At midnight on January 1st, 2022, the state of California officially enacted Proposition 12; a measure the Humane Society of the United States called the “strongest law in the world for addressing farm animal confinement”. The law requires much more space than the current industry standard for laying hens, sows, and veal calves and bars the sale of any meat or eggs not raised to these new standards in the state of California – regardless of where the animals were born, raised, or slaughtered.
Though the law is in effect, legal battles surrounding it will continue. National Pork Producers Council and the American Farm Bureau Federation have jointly filed a lawsuit challenging the law on Commerce Clause grounds; arguing that California doesn’t have the right to change production practices in other states. So far, that argument has suffered some defeats in lower courts as California has argued that this law isn’t a Commerce Clause violation because they are treating all pork producers nationally the same, with regard to selling meat in California. This case is currently awaiting a decision by the Supreme Court about whether or not they will hear the case. Attorney on the case Gary Baise from Olsson Frank Weeda joined me for our Tuesday, January 4th show to discuss the details ahead of the Supreme Court.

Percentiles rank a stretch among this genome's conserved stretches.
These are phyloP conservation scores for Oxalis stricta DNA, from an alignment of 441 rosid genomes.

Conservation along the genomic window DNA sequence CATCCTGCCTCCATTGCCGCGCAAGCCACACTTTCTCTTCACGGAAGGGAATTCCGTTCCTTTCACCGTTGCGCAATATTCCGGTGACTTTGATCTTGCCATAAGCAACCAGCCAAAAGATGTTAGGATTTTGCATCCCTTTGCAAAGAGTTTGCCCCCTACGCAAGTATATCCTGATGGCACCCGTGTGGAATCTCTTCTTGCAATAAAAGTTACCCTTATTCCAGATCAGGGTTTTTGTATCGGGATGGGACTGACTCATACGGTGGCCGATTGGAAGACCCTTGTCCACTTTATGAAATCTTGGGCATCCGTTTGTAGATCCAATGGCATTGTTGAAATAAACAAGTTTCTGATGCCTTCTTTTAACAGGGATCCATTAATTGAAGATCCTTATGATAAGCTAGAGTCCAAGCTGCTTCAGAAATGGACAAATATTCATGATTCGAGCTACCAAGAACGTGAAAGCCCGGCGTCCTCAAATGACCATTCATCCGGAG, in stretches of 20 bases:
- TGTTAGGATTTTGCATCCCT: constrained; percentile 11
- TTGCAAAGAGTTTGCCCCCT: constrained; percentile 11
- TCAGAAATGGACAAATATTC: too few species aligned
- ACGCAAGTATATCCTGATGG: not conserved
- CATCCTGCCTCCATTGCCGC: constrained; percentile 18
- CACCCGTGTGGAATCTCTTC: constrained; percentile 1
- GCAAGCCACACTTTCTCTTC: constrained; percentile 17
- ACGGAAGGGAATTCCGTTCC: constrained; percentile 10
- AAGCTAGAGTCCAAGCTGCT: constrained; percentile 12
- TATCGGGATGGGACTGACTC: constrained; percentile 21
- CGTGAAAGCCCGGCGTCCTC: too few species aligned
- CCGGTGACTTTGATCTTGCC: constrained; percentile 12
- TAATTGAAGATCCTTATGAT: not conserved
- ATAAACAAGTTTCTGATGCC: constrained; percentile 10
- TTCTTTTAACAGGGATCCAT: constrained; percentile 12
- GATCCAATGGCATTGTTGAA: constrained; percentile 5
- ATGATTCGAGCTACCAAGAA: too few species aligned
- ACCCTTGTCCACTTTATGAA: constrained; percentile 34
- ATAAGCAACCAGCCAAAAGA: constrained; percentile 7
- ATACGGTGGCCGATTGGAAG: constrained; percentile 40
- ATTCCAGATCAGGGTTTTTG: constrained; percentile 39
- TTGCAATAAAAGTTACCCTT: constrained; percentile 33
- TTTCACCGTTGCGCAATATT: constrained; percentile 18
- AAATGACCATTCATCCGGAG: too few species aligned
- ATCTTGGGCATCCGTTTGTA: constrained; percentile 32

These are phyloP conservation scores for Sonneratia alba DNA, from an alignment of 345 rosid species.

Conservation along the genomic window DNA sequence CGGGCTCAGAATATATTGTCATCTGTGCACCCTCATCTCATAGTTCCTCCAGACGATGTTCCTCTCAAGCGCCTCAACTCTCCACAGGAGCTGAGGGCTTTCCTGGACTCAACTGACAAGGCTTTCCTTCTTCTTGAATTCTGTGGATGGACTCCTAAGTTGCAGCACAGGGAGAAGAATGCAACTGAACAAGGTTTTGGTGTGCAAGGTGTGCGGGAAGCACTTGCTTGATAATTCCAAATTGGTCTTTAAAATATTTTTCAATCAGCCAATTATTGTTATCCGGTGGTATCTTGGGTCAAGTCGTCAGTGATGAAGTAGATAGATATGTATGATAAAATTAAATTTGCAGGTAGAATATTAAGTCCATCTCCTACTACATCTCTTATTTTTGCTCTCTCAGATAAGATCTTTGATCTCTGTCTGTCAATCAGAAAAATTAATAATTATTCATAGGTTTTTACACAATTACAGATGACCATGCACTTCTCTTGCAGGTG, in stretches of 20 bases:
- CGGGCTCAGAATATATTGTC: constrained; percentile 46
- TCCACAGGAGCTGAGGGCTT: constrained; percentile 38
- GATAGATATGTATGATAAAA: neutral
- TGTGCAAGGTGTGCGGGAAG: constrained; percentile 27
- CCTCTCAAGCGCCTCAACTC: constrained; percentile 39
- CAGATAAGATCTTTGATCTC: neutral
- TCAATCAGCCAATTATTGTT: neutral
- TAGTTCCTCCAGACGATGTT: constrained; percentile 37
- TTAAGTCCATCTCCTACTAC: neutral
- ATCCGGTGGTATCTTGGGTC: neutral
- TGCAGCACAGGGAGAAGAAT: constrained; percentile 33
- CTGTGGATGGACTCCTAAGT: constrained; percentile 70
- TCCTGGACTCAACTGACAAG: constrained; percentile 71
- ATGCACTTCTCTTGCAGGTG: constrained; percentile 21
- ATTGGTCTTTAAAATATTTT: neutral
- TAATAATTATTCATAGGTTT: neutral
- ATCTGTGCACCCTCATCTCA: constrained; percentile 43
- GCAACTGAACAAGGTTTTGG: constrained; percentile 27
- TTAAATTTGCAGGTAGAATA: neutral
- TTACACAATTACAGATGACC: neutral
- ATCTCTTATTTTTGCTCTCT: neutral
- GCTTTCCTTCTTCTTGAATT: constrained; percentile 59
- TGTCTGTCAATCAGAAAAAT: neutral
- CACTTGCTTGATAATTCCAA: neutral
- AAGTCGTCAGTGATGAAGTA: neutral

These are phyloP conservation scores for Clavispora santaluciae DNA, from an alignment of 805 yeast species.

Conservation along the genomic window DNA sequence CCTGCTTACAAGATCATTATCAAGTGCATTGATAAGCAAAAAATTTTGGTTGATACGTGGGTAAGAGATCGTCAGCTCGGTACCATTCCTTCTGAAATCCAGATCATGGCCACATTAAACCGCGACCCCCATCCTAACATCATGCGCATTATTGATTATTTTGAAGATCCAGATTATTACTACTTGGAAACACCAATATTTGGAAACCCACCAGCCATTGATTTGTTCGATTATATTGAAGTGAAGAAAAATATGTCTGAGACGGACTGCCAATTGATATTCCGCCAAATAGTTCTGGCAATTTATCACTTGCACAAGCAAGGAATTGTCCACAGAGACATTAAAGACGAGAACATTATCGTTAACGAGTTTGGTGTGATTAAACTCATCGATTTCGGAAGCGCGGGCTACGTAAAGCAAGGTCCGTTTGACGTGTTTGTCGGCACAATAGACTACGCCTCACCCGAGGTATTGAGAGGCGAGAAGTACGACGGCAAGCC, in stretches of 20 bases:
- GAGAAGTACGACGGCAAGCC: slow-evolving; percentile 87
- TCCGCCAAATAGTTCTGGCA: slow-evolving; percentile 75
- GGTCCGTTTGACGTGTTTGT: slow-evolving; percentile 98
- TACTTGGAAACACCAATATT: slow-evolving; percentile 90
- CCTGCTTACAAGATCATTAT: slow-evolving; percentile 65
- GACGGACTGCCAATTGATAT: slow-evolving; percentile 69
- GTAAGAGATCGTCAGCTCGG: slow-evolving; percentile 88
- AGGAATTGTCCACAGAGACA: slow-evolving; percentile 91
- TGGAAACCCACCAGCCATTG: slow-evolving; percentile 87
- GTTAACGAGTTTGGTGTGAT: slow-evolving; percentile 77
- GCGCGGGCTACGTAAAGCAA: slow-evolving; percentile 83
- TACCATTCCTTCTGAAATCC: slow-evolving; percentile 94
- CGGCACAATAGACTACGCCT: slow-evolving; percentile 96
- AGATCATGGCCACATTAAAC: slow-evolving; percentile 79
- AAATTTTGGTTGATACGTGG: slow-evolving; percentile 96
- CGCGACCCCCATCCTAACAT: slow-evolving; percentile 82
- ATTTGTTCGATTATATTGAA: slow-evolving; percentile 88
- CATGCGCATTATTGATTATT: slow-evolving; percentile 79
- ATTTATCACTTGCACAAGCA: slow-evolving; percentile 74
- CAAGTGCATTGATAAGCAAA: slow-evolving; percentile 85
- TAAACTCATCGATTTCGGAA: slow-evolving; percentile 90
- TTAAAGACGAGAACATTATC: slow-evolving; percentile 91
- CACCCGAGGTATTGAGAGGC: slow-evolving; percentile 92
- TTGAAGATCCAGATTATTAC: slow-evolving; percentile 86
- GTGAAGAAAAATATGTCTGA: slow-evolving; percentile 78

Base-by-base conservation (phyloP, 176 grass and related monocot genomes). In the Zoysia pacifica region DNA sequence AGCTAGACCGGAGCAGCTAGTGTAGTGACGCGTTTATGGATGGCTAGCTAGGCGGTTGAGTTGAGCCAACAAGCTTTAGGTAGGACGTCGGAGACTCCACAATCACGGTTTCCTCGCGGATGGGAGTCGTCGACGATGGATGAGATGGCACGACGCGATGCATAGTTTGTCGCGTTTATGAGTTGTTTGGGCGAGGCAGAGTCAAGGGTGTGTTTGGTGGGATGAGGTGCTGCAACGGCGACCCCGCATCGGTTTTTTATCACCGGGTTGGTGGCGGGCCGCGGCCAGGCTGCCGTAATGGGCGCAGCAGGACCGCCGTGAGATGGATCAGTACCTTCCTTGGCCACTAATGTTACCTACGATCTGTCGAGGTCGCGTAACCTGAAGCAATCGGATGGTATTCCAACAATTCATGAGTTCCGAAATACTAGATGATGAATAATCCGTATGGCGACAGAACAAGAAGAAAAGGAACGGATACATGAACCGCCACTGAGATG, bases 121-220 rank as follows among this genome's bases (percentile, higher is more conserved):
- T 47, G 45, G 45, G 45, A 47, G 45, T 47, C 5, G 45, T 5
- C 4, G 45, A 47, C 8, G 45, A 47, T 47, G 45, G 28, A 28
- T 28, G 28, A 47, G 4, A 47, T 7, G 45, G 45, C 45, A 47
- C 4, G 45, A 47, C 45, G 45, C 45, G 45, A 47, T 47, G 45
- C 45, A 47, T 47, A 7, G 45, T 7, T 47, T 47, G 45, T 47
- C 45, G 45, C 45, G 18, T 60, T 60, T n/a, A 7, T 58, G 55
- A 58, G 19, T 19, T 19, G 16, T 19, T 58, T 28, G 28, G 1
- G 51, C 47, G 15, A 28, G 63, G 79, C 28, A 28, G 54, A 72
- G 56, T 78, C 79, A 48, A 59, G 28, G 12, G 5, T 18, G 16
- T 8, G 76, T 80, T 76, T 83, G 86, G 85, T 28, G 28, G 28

In addition to the ongoing legal challenges of this law, there are practical challenges as well for grocers, restaurants, and other pork retailers in California because the rulemaking under this law has not yet been finalized. In November, the California Grocers Association, California Restaurant Association, California Hispanic Chambers of Commerce, California Retailers Association and a meat processor called Kruse and Sons filed a lawsuit in the state to delay implementation of the law, arguing that the state had missed many deadlines in publishing their regulations and there was too much uncertainty to push ahead with the January 1st implementation date. They were seeking a 28 month extension to allow the state to finish their regulations.
In the meantime; farmers, consumers, and retailers are living in a Kafka-esque world where the law that’s in place hasn’t yet been written, might yet be found unconstitutional, and yet the penalties for violating it are already in place. Regardless of the merits of Prop 12, the rollout in California has not been a template for good governance.